NVC on the other hand cares about peoples' needs. When we use non-violent communication we suppress the craving for creating judgement about what is good and bad but we rather try to expose our needs so that they can be fulfilled.


How did Marshall started to research communication methods which lead to compassionate giving and suppress of violance - see all 9 NVC sessions on youtube. 



The process of NonViolent communication

1. Observe without judgement

The first step is to realize what is really happening within letting our judgement system to tweak the observation. 
We say, 'In last three days you came after 11am to the office.' Rather then, 'You are always late.'
Or, 'Yesterday you spoke about your work-related problems and did not smile at me for a single time,' instead of, 'You are reserved.'

2. What are our feelings about observed?

There is usually a feeling connected to our observation. 
'I'm really frustrated, when I see you are coming after 11am.'
'I felt unregarded when you did not smile at me yesterday.'
It's not always easy to understand our feeling - see list of feelings to help you understand your feeling.

3. What is our need?

These feelings are triggered by a need we may or may not be aware of. 
'I'm frustrated because I would also like to arrive as late as 11am, but I have to be here sooner.' In that moment you maybe realize that it's not your colleagues late arrival which is making you upset but your own desire to do the same.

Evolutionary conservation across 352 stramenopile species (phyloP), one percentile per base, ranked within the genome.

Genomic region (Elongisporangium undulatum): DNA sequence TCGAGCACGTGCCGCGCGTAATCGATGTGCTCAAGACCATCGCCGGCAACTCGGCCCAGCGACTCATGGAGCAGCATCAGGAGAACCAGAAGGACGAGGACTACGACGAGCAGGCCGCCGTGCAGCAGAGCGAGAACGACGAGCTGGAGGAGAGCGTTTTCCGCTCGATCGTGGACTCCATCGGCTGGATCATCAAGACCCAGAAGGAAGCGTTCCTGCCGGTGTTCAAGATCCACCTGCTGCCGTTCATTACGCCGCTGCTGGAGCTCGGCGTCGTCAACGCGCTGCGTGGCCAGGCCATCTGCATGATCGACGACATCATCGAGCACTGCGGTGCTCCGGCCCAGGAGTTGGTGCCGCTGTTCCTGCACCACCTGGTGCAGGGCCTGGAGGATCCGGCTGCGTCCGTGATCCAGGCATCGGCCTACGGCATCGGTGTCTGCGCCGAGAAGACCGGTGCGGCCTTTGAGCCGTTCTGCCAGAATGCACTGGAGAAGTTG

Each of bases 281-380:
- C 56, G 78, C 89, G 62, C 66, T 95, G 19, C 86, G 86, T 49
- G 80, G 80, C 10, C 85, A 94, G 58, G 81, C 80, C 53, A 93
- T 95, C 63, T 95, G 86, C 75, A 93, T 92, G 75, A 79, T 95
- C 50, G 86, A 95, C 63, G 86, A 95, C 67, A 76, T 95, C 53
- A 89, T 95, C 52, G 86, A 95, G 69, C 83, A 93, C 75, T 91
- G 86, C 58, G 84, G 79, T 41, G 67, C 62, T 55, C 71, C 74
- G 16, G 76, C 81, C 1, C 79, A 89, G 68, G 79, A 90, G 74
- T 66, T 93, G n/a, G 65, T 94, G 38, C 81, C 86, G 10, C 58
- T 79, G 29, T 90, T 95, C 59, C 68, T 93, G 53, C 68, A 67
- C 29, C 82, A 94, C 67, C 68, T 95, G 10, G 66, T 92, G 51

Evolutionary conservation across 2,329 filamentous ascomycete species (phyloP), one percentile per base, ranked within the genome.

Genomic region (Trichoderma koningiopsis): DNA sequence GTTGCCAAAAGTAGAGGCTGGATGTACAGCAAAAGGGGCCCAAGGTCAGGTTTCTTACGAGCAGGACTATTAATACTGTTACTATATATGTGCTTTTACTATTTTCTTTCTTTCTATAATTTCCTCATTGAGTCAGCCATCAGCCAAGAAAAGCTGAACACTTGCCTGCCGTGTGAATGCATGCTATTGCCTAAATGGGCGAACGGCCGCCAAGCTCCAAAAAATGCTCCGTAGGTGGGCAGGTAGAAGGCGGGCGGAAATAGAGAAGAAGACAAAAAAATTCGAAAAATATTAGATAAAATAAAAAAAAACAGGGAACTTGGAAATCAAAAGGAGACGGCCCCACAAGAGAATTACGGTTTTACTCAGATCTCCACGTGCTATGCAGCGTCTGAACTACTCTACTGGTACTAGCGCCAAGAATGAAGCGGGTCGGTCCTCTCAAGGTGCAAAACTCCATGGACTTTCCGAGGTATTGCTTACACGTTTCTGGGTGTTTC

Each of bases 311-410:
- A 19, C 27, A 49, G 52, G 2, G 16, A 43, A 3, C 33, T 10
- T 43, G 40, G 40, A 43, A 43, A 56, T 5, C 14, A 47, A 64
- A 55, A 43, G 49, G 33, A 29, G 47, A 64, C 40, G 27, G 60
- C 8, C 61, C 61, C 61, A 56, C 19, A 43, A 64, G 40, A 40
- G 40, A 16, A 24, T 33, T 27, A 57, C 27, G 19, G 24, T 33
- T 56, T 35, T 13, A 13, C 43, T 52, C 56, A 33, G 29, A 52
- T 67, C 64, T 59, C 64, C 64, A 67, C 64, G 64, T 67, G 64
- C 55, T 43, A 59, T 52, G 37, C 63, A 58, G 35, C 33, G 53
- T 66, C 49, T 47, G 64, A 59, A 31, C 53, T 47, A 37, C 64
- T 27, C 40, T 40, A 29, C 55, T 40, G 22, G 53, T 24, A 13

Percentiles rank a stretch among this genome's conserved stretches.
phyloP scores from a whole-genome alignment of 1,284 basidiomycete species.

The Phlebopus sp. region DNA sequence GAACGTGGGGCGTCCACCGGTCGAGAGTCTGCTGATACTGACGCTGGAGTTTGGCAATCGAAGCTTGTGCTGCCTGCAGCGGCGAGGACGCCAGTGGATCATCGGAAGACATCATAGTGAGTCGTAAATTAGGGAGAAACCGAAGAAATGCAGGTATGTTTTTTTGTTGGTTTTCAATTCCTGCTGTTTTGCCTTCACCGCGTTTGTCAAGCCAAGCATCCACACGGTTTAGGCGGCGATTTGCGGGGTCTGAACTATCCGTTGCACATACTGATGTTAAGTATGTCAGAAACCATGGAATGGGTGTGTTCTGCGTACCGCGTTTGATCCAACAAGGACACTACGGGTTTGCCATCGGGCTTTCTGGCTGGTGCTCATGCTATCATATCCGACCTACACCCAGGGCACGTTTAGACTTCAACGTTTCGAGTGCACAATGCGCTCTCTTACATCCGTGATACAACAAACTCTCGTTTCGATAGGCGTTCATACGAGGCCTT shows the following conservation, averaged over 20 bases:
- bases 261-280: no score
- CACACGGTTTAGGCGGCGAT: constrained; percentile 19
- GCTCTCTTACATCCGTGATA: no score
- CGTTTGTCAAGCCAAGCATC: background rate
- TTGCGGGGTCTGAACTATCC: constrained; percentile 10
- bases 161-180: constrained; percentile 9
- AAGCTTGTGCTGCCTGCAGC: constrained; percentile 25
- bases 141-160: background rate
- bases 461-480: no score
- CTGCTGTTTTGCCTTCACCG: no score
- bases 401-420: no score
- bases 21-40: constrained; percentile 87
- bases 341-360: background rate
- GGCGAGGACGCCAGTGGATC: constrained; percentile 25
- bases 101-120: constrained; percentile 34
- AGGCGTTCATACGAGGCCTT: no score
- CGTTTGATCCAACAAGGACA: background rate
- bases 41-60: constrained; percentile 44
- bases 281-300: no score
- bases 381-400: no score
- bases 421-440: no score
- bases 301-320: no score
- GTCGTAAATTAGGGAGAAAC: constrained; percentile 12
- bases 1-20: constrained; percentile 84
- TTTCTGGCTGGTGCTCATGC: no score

Check the list of universal human needs. Your need can usually be fulfilled by many different means - focus on the need/desire not just your dreamed solution.

4. Request action which would satisfy our need

Once we're conscious about our need we can formulate a request to what can be done so that we are satisfied. We can ask our boss to allow us arrive later, 'Boss, can I also come at 11am, I would feel more comfortable and do a better job if I'm allowed to come later.' We can also investigate from the colleague what he did to be tolerated with late arrivals. We would probably never learn it from the colleague if we accuse him of lateness every time he appears in the door. 

Those were the four main steps Marshall is describing in his book. I would add one more which is discusses in Non-violent communication but not as a separate step. 

5. Empathize with others

When we are asking others to do something there is always a chance that we will be refused. In that moment we can easily fall into the trap of regular communication but if we don't there is a chance that we succeed despite initial 'no'. We try to empathize into feelings and needs of the others. Our boss might decline our request for late arrivals because he is afraid that we will run away from job early and he couldn't control us. If both sides will be able to present their feelings and needs the odds that they will reach agreement increases. 

Nonviolent communication book is a remarkable reading. We won't find many exercises in the book however there are plenty real-life examples complementing the lessons. Marshall had to deal with misunderstanding between nations, tribes, gangs, teachers and students, employees and employers, victims and criminals and many others. These examples can help us decide which way of communication is more useful in order to get results we want. Regular communication often leads to conflicts; on the contrary non-violent communication usually provides both sides with what they want. It however require a bit of training to be really non-violent in our every day communication. 

Non-violent praising